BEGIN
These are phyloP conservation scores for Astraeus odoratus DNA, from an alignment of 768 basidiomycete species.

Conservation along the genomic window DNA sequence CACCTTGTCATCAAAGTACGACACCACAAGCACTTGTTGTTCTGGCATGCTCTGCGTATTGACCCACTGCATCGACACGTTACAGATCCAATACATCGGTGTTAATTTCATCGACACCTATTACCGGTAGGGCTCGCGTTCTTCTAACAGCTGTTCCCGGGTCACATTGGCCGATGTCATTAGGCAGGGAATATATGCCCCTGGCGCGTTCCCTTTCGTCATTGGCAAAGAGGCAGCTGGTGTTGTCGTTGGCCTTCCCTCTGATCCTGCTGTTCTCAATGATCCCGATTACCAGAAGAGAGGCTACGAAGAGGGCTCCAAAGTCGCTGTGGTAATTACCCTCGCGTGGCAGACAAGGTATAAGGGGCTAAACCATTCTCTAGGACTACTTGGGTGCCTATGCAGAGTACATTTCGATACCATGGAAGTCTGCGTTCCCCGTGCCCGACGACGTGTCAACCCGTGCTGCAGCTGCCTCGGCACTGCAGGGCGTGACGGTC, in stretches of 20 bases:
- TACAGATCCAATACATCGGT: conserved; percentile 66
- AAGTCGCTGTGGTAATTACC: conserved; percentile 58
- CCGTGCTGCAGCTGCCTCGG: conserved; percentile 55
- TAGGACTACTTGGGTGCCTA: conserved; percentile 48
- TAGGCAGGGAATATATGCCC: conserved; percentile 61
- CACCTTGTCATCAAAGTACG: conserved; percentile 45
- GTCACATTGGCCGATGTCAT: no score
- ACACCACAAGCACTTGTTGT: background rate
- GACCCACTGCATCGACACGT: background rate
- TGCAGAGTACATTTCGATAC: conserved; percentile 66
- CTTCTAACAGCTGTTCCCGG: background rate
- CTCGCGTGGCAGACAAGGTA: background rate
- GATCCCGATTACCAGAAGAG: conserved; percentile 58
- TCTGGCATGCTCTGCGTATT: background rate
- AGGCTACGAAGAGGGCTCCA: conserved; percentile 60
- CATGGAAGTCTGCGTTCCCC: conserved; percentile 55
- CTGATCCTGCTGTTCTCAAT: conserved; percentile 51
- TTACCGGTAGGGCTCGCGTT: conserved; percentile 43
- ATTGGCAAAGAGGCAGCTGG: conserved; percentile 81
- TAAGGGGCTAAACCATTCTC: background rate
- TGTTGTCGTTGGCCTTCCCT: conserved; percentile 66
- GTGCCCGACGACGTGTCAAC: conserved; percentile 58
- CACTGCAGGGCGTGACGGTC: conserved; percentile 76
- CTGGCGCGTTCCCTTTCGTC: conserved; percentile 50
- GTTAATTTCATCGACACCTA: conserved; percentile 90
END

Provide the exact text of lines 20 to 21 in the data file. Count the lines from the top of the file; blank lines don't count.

- TTACCGGTAGGGCTCGCGTT: conserved; percentile 43
- ATTGGCAAAGAGGCAGCTGG: conserved; percentile 81